Story of an Old Russell GunRecently a cousin suggested on facebook that we each tell about our oldest inherited possession and post a photograph. Mine was an old quilt, undated, but probably made in the 1930s by my maternal grandmother.
Bob told the story to me this way....the gun belonged to his grandpa Elias Russell of Cass, Arkansas, but because the gun was missing a crucial piece of the trigger release mechanism and wouldn't fire, Doyle, Elias's son and Bob's father, didn't want the gun, didn't think it worth taking back to Colorado. So Bob's mother, Frances Smith Russell, laid claim to it and took it home.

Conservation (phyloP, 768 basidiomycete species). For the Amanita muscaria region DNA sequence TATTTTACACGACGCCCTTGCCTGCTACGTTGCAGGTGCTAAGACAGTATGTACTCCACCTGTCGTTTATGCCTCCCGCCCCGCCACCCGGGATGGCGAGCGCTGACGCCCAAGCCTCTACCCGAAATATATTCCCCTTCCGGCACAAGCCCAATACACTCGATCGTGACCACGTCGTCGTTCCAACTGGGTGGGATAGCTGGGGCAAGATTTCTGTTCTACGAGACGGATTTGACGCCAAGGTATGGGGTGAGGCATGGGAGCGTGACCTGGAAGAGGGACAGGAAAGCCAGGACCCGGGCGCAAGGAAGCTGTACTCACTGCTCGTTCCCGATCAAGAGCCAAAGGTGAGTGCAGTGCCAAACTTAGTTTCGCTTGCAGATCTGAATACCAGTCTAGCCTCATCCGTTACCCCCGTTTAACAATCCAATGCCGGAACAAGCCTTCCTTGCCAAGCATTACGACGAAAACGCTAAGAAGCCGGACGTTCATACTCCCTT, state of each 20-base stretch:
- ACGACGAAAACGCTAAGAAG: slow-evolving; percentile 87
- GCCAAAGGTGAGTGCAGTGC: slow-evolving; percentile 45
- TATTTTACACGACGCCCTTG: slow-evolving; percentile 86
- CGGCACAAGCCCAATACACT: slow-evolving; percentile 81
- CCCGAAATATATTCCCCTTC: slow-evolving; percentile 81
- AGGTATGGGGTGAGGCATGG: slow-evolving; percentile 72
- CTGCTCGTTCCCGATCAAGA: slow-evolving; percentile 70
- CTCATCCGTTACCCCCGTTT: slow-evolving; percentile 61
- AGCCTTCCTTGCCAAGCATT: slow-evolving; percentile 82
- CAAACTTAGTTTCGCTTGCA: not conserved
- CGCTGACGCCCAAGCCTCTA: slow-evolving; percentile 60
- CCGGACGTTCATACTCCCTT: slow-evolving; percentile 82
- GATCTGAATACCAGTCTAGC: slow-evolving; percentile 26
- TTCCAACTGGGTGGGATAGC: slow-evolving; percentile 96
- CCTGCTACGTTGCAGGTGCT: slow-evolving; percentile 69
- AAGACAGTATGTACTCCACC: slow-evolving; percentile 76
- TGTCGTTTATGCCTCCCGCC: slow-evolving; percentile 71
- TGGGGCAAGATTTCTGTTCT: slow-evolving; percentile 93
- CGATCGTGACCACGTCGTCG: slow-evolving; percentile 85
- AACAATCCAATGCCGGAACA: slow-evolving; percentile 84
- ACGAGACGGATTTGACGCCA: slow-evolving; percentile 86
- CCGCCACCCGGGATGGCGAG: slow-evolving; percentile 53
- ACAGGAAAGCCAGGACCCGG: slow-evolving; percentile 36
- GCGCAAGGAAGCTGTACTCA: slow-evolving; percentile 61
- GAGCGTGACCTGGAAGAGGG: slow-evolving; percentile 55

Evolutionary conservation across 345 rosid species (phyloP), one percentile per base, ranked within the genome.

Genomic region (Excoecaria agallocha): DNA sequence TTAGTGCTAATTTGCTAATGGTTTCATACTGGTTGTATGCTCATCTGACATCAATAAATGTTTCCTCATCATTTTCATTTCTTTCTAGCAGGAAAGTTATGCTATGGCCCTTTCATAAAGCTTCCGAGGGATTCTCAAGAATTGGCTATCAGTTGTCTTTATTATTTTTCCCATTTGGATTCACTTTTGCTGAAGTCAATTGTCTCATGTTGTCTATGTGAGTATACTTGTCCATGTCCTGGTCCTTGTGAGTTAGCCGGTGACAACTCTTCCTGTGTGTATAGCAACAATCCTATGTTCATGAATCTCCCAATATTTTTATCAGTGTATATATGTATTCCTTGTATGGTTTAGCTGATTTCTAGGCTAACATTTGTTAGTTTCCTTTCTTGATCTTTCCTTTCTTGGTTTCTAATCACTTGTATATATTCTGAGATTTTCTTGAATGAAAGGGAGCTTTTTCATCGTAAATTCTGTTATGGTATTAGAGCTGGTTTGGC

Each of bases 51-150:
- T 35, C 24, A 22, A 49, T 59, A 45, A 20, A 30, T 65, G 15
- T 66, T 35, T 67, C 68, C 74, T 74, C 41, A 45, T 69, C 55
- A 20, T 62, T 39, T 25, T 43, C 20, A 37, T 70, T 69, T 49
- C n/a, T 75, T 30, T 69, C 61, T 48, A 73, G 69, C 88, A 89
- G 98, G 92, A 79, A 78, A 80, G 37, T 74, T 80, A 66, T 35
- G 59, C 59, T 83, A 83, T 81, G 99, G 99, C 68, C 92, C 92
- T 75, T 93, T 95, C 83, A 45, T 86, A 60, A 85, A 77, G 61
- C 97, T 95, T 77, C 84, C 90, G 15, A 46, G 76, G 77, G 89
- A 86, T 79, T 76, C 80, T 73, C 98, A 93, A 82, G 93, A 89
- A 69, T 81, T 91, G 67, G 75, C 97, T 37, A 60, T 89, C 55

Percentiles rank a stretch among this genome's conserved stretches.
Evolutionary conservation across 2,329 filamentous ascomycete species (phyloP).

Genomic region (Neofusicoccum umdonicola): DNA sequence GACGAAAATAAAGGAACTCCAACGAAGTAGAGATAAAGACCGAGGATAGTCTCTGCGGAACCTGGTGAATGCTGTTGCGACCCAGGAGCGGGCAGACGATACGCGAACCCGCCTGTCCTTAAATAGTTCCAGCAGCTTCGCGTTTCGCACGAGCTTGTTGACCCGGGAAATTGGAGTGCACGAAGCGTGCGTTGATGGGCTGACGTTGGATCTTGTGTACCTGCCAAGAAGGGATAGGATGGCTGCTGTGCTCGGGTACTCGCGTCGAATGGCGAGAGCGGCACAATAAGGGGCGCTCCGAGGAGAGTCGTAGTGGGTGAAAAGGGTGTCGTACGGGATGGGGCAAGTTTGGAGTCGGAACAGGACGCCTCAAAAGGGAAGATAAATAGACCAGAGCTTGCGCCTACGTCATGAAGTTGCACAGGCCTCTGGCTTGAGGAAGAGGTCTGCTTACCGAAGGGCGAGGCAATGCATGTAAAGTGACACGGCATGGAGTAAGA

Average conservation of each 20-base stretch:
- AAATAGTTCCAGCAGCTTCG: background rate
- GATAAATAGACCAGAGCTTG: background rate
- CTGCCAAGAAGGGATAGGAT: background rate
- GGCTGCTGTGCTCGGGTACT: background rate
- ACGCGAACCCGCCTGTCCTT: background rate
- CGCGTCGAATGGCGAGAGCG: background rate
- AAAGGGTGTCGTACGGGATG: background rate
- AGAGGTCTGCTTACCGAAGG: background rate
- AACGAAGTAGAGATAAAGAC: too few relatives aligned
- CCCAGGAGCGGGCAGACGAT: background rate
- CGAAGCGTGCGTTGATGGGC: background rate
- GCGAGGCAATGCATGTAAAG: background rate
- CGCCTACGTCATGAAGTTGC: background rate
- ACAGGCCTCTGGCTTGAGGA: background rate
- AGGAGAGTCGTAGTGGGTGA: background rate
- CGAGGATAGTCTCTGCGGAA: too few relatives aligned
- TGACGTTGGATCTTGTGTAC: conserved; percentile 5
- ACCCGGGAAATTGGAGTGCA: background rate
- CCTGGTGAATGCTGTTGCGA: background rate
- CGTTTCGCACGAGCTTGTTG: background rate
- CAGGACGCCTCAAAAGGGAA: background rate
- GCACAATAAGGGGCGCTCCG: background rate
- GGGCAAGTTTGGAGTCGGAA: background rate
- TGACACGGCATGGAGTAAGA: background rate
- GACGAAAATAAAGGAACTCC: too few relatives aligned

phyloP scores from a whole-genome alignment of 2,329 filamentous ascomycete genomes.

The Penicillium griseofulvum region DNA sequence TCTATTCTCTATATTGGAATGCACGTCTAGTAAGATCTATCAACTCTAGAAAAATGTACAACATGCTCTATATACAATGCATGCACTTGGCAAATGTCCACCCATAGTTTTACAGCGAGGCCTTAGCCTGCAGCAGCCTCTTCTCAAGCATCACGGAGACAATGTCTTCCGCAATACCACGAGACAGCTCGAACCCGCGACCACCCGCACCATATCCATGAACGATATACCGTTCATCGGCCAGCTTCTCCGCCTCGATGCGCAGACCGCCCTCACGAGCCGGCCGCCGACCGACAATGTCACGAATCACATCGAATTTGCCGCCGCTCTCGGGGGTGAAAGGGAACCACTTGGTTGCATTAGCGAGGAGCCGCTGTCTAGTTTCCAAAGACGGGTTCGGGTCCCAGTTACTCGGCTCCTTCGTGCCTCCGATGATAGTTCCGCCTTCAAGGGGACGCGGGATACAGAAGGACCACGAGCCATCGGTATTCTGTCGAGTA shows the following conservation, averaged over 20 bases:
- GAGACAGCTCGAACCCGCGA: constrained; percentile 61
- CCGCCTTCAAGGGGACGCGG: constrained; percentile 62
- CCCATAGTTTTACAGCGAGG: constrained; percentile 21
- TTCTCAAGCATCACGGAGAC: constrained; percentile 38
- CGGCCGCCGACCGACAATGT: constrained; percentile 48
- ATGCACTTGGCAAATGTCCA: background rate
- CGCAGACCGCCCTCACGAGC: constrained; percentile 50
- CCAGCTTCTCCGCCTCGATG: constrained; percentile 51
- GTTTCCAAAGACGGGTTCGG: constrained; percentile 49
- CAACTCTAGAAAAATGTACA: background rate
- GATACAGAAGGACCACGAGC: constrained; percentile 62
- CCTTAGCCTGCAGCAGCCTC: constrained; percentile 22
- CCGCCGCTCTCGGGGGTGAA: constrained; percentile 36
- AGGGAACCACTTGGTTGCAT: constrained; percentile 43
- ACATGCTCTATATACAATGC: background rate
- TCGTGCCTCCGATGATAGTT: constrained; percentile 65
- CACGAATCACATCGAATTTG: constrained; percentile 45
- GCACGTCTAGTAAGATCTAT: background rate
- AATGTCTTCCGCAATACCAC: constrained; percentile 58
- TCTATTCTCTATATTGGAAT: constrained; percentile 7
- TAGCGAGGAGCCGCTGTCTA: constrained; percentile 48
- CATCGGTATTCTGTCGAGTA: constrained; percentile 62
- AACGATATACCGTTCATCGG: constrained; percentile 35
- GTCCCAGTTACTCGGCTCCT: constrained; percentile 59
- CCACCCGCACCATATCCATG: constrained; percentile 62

Years later Frances's brother Ollie was visiting the family and told Doyle that the old musket was worth a kazillion dollars on the Denver gun market so Doyle told him to take it and sell it. Ollie kept the gun for years and finally brought it back, unsold, with the explanation that the market had fallen. Bob was then allowed to keep the old gun in his room. One day he was messing with it, as young boys are wont to do, and tipped the barrel down. Lo and behold, a handful of dimes rolled out of the barrel onto the floor. The next time his Uncle Ollie came to visit Bob told him about the dimes. Ollie said, "Oh yeah, I kept that gun behind the door next to my shotgun and when I'd come in the house at night I'd drop a dime down the barrel of my shotgun. I must have missed a few times and dropped the dime down the barrel of the musket." Bob had to give up his dimes to Uncle Ollie for who could argue with that story? A handful of dimes at that time was a lot of money for a boy to find and then have to part with.